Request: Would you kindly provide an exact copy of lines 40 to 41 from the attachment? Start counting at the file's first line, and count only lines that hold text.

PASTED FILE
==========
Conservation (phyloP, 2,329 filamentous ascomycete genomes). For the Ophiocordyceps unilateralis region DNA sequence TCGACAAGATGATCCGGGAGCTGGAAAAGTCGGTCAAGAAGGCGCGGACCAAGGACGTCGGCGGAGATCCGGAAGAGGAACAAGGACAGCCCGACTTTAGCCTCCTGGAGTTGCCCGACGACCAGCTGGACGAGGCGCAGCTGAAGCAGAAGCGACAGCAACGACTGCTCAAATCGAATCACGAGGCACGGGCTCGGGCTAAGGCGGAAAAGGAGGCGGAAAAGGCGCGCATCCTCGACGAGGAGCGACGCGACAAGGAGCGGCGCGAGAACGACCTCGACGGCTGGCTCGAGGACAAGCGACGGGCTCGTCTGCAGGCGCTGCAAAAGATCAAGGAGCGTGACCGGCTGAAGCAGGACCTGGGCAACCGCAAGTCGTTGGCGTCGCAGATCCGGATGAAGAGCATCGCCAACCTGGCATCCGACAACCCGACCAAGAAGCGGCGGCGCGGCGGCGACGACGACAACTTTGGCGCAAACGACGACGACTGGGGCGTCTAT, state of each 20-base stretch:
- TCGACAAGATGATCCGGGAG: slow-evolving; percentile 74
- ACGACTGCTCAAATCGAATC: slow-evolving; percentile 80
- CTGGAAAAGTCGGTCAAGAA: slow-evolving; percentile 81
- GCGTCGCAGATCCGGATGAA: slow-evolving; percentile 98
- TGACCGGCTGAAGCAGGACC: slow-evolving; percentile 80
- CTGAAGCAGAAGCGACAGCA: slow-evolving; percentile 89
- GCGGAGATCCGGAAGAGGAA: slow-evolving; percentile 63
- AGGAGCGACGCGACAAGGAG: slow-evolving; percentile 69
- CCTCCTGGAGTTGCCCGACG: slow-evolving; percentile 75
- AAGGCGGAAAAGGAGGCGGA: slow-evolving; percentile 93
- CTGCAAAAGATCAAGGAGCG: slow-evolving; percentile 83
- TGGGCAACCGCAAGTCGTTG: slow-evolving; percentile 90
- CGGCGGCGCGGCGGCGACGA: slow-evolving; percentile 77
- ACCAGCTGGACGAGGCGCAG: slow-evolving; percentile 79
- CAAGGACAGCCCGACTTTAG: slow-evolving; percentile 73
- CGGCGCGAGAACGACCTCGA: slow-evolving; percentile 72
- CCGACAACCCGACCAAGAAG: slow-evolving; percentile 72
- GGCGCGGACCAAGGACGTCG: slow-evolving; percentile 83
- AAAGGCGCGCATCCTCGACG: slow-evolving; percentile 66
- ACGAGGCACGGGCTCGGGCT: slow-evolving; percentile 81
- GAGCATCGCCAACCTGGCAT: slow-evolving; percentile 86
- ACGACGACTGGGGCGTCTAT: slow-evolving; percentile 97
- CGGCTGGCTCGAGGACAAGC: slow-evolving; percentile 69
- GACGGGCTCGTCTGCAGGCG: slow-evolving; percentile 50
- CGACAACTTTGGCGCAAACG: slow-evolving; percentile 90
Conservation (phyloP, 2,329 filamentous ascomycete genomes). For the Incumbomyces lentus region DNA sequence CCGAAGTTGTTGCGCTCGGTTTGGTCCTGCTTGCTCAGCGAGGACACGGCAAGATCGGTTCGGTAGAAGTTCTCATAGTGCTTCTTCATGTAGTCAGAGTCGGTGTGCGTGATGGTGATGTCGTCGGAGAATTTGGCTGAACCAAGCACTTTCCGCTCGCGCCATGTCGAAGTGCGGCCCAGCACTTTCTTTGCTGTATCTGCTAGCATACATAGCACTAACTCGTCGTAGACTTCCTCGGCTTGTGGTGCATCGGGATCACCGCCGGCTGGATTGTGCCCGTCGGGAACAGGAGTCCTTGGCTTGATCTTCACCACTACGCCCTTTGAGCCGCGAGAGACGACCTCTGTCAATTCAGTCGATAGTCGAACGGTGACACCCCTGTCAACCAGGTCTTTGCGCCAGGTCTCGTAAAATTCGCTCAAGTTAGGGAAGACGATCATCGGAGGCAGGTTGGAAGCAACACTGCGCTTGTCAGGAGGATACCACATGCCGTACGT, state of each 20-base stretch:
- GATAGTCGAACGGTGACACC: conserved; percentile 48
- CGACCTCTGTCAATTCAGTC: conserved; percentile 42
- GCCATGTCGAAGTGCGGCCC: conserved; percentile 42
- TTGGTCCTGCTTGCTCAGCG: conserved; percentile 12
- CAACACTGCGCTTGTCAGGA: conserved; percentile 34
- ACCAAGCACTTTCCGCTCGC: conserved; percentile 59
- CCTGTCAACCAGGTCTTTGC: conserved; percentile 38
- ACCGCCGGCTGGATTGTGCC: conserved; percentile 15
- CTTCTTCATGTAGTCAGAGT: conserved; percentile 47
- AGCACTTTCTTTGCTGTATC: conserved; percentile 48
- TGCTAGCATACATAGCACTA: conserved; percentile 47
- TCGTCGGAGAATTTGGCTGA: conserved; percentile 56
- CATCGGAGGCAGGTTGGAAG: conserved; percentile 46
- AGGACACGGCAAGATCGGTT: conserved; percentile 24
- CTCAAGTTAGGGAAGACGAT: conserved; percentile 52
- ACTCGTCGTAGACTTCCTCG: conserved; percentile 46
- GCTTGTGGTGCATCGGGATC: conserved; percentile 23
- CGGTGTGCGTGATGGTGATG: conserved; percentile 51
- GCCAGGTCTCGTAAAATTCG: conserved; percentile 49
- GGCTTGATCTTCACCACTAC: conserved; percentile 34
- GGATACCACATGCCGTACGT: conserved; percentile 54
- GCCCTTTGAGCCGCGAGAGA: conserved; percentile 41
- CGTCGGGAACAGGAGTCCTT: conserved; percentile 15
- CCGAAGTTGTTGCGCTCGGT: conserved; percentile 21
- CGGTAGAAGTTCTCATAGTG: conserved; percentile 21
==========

- CATCGGAGGCAGGTTGGAAG: conserved; percentile 46
- AGGACACGGCAAGATCGGTT: conserved; percentile 24